The recent High Court decision in Goldman Sachs International v Procession House Trustee 1 Limited and Procession House Trustee 2 Limited [2018] EWHC 1523 (Ch)  considered whether the exercise of a tenant’s break clause was conditional on compliance with the reinstatement obligation, as well as the requirement to yield up the premises with vacant possession on the break date.


Break option can be included in leases allowing either the tenant or the landlord (or both) to terminate the lease early at fixed points. Any conditions to which the option is subject must be strictly performed.  Dependent on the exact wording of the break clause, minor breaches of covenants can result in tenants losing their right to break.

Interpretation of contracts

Modern case law stresses that contract interpretation involves broad principles, rather than strict rules, for ascertaining the parties’ intentions. An objective test is used for ascertaining the intentions of the parties to the contract, adopting the perspective of a reasonable businessperson. Where the contract is in writing, what the parties have written constitutes the agreement, instead of what they may have intended to write. If an agreement is ambiguous, it is interpreted to the benefit of the party to whom the wording was originally provided.


Prior to exercising their break option, a tenant brought a claim for determination of the correct construction of a break clause in its lease of office premises in Central London.

The lease was for a term of 25 years, at an annual rent of £4 million. The tenant’s break option was exercisable on the expiry of the 20th year, on at least 12 months’ and one day’s written notice.  The break clause stated:

subject to the Tenant being able to yield up the Premises with vacant possession as provided in Clause 23.2“.

Clause 23.2 read:

On expiration of such notice, the Term shall cease and determine (and the Tenant shall yield up the Premises in accordance with clause 11 and with full vacant possession)“.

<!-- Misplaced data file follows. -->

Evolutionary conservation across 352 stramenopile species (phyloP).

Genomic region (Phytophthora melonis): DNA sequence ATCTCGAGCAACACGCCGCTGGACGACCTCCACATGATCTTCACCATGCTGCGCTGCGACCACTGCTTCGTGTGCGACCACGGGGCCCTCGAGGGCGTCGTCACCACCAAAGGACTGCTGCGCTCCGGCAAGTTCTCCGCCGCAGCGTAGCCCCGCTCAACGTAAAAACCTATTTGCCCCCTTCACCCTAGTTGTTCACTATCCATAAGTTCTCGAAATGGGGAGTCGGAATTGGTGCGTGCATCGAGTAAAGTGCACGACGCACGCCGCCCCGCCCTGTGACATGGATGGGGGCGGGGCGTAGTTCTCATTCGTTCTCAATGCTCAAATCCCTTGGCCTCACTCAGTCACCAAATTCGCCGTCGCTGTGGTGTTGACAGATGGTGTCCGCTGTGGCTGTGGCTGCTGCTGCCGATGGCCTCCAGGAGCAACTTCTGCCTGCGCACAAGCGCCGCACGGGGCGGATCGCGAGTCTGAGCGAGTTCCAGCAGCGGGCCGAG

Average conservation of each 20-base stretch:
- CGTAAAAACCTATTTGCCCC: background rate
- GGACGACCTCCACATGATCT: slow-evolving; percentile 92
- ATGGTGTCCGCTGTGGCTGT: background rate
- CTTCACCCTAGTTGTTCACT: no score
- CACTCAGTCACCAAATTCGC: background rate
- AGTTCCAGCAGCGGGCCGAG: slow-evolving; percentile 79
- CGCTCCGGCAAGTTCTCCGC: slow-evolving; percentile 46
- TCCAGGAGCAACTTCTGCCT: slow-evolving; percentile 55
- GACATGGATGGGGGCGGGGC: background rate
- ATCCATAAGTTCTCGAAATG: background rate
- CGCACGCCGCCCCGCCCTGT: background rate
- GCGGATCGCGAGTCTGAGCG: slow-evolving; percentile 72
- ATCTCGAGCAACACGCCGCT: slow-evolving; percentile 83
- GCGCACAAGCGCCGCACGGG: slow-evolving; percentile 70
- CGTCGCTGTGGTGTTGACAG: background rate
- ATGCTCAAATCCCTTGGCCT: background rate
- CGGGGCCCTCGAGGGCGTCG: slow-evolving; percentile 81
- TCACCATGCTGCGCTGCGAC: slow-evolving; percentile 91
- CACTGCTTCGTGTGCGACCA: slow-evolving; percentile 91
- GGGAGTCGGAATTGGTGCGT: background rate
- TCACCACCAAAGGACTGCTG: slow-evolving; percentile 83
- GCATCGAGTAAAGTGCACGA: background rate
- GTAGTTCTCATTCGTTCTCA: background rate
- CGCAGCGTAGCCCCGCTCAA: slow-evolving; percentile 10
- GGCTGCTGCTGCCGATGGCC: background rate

Clause 11 of the lease required the tenant at the end of the term, unless not required by the landlord, to:

remove any alterations or additions made to the Premises (and make good any damage caused by that removal to the reasonable satisfaction of the Landlord)” and “to reinstate the Premises to their original layout and to no less a condition that described in the Works Specification

This obligation was subject to two qualifications, relating to specific upgrades that would not require reinstatement and the tenant’s ability to substitute materials in certain circumstances.

Both the landlord and the tenant agreed that:

  1. The break clause was conditional on the tenant yielding up the premises with vacant possession on the break date.

  2. The tenant was contractually obliged to comply with Clause 11 on expiry or termination of the lease.

The landlord argued that the addition the break clause of the words “as provided in Clause 23.2” meant that the tenant’s exercise of the break option was conditional upon full compliance with Clause 11.

As the tenant had already vacated the premises, successful exercise of the break option would mean a rent saving of around £20 million. The tenant therefore sought determination by the Court as to what else was required from them to ensure successful compliance with the break clause.


The Court found in favour of the tenant.  It confirmed that the correct interpretation of Clause 23.1 was that the break clause was conditional on the tenant yielding up with vacant possession but not conditional on compliance with the reinstatement obligation in Clause 11.

The Court concluded that the “natural and ordinary meaning” of Clause 23.1 was to impose a single condition to yield up the premises with vacant possession.   As such, it was not necessary to repeat the reference to vacant possession in Clause 23.2, or to refer to Clause 23.2 in Clause 23.1.  However, the court was satisfied this was included for emphasis and to remind the tenant of the requirement for vacant possession, rather than to add anything new.

The Court also concluded that the reinstatement obligation in Clause 11 went far beyond the usual requirements of vacant possession, and that it was difficult to define precisely what was required by Clause 11 as the drafting allowed scope for disagreement with the use of phrases such as “to the reasonable satisfaction of the landlord” and “materials of comparable quality“.  Consequently, compliance with Clause 11 (as drafted in this lease) was not a suitable condition to be attached to the break clause as it did not enable either party to proceed with any certainty.

The Court also reminded the landlord that if the state of the premises on the break date failed to comply with Clause 11, the landlord would still be entitled to claim damages from the tenant in the usual way.


Whilst this decision turns on the drafting of the particular lease in question, there is a lesson to be learned by landlords and tenants. Break clauses, and any conditions attached to them, must be clearly drafted to ensure that both parties are left in no doubt as to what needs to be done for a break notice to be effective. Any condition that includes an element of subjectivity should be avoided in favour of objective, or better still, definitive conditions.

As a post-script though, the landlord in this case has been granted permission to appeal, so the matter may not yet be resolved!

If you are looking for advice relating to your commercial lease please get in touch with Farleys’ commercial property team on 0845 287 0939 or email us today.